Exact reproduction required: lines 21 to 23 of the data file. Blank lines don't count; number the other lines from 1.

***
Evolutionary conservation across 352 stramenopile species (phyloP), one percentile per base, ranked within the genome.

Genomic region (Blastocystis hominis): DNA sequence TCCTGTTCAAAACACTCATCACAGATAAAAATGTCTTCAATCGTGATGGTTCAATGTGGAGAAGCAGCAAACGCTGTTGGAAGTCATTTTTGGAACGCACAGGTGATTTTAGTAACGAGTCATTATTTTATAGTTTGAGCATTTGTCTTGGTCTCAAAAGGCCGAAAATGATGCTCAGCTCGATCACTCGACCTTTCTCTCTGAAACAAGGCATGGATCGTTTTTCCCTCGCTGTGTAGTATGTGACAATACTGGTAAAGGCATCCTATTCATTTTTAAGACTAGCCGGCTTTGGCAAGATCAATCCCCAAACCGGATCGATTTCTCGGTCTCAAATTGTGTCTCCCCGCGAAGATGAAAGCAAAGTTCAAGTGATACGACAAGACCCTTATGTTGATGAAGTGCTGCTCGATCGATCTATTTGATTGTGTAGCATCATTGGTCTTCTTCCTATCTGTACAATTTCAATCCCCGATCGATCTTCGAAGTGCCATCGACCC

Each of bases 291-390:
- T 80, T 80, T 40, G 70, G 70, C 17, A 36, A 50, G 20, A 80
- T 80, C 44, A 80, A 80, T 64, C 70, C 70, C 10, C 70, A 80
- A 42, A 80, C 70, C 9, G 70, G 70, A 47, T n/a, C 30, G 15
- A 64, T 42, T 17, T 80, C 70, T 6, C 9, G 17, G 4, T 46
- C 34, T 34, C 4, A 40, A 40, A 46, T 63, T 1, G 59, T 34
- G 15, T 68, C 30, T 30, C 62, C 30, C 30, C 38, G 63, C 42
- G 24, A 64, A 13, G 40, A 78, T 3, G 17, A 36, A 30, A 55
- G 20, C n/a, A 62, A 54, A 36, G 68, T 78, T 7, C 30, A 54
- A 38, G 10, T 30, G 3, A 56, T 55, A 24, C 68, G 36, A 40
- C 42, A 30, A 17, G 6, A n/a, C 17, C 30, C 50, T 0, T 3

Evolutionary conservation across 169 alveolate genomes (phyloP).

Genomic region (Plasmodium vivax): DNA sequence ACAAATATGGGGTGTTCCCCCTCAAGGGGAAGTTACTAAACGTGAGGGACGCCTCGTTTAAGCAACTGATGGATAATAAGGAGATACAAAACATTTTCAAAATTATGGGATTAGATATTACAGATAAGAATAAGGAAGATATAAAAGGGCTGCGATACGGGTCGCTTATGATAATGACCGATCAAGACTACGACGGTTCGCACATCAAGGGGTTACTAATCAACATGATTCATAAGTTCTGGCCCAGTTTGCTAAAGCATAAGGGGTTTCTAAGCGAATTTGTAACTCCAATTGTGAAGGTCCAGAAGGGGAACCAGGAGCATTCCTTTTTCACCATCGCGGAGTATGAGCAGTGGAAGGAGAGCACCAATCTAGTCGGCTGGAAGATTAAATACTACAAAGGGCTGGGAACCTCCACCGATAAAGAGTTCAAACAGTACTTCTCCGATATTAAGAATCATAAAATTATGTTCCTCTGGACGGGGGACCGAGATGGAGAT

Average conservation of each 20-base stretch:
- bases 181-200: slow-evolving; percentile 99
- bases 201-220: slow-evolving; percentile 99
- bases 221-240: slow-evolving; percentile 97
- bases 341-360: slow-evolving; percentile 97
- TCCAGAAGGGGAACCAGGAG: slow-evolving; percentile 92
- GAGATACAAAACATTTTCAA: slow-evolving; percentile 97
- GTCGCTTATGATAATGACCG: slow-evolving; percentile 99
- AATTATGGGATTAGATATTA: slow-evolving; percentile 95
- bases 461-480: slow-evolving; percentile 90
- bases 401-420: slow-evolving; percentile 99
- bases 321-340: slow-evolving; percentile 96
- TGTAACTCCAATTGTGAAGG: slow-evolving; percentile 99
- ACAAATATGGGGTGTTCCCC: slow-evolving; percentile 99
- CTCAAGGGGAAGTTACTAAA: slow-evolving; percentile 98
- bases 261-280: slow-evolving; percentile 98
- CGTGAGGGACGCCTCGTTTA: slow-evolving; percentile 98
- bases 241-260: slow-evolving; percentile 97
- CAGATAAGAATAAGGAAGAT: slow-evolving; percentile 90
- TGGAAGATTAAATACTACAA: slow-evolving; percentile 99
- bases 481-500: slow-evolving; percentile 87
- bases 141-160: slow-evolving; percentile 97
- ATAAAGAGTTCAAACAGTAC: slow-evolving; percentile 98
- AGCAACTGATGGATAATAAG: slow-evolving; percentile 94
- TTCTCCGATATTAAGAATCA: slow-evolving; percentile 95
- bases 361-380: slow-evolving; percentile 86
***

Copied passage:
- TCCAGAAGGGGAACCAGGAG: slow-evolving; percentile 92
- GAGATACAAAACATTTTCAA: slow-evolving; percentile 97
- GTCGCTTATGATAATGACCG: slow-evolving; percentile 99